During the investigation, the accused is to be provided with an opportunity to cross-examine the complainant. No rules of evidence are provided for in connection with this cross-examination. Combining the presumption of innocence, the disclosure requirement and the right to cross-examine without prescribed limitations provides the accused with far more protection than he would have if the complaint were handled through the criminal justice system. Conversely, the maximum penalty the assailant would face under the criminal justice system is substantially more severe than the maximum penalty he might face under Title IX.

Current Title IX regulations allow for the parties to try to address the complainant’s concerns through mediation. However, a complainant who is not satisfied by mediation can subsequently opt to take advantage of the formal complaint process. Under the proposals, the two processes would be mutually exclusive, so if a complainant were successfully pressured to engage in mediation, any right to a formal complaint proceeding would be forfeited. If a student were to opt for mediation, the Title IX burden on the institution would decrease substantially. This provides the institution with a strong motivation to urge a complainant to proceed via mediation.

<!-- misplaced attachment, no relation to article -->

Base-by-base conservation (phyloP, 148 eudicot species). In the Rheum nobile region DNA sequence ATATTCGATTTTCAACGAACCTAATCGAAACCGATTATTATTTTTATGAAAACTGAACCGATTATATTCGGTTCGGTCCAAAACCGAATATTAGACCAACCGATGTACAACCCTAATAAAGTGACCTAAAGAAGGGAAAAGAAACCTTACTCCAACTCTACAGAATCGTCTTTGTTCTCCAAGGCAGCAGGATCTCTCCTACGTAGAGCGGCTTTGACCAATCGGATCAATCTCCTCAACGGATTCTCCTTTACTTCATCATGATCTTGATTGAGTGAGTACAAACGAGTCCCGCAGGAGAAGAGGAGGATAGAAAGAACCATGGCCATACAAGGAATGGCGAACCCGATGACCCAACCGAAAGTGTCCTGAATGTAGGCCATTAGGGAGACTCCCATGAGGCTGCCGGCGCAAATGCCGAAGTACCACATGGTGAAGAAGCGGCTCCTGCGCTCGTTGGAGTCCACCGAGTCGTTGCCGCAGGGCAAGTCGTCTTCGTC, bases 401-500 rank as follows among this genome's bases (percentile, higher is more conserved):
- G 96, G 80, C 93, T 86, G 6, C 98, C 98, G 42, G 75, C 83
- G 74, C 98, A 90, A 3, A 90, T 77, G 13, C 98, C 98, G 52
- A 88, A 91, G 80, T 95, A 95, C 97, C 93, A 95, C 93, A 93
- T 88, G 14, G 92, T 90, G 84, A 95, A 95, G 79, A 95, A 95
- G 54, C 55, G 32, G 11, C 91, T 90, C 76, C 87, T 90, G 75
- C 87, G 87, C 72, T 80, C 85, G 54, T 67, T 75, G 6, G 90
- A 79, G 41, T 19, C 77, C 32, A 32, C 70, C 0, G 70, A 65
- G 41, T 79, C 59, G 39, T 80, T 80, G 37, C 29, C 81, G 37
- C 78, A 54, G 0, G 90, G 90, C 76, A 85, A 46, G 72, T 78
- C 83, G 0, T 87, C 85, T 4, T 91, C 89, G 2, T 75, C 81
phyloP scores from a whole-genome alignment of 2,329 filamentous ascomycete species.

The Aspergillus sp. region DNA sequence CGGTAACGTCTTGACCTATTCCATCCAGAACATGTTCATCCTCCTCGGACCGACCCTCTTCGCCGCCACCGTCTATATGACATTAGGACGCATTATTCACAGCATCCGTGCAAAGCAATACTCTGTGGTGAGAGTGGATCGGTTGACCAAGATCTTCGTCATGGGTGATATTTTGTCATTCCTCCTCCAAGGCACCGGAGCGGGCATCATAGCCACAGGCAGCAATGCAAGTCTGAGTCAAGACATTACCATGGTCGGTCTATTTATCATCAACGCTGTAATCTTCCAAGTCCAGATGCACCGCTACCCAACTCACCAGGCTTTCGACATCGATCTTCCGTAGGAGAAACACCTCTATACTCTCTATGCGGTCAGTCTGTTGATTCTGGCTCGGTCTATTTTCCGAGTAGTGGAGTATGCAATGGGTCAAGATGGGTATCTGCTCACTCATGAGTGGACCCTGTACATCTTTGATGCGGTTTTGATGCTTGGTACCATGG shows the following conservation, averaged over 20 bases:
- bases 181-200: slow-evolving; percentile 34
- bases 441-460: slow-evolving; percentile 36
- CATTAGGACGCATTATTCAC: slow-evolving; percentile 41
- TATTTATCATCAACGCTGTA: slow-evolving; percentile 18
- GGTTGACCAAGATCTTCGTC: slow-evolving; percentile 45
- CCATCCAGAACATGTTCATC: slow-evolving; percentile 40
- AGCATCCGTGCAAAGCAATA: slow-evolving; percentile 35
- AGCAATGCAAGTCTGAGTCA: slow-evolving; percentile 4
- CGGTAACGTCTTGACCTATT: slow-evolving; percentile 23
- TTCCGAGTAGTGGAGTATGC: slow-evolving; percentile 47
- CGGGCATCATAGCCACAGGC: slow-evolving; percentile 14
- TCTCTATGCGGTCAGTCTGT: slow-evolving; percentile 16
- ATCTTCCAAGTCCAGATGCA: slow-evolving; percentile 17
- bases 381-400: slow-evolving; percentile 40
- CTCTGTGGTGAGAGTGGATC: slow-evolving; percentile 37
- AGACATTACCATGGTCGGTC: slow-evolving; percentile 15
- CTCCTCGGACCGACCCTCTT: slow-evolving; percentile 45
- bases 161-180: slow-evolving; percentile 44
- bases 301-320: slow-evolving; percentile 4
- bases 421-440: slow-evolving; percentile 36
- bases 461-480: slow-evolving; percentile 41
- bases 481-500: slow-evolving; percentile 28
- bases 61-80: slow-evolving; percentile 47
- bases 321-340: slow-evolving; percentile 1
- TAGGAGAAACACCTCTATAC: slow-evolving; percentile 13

Mediation characterizes sexual assault as a “mere misunderstanding between two individuals of equal power and authority” and “downplays the often abusive nature of the assailant’s behavior.” — California Women’s Law Center

The U.S. Senate shares this view and notes that mediation, “can exacerbate feelings of guilt or shame on the part of sexual assault survivors.” While mediation might be appropriate and effective for some instances of sexual misconduct, if Title IX is restricted to incidents of sexual harassment, it is unlikely that mediation would provide an outcome that would satisfy a complainant. However, it is quite likely that a complainant could fail to understand the consequences of agreeing to mediation and unintentionally waive the right to the formal complaint process.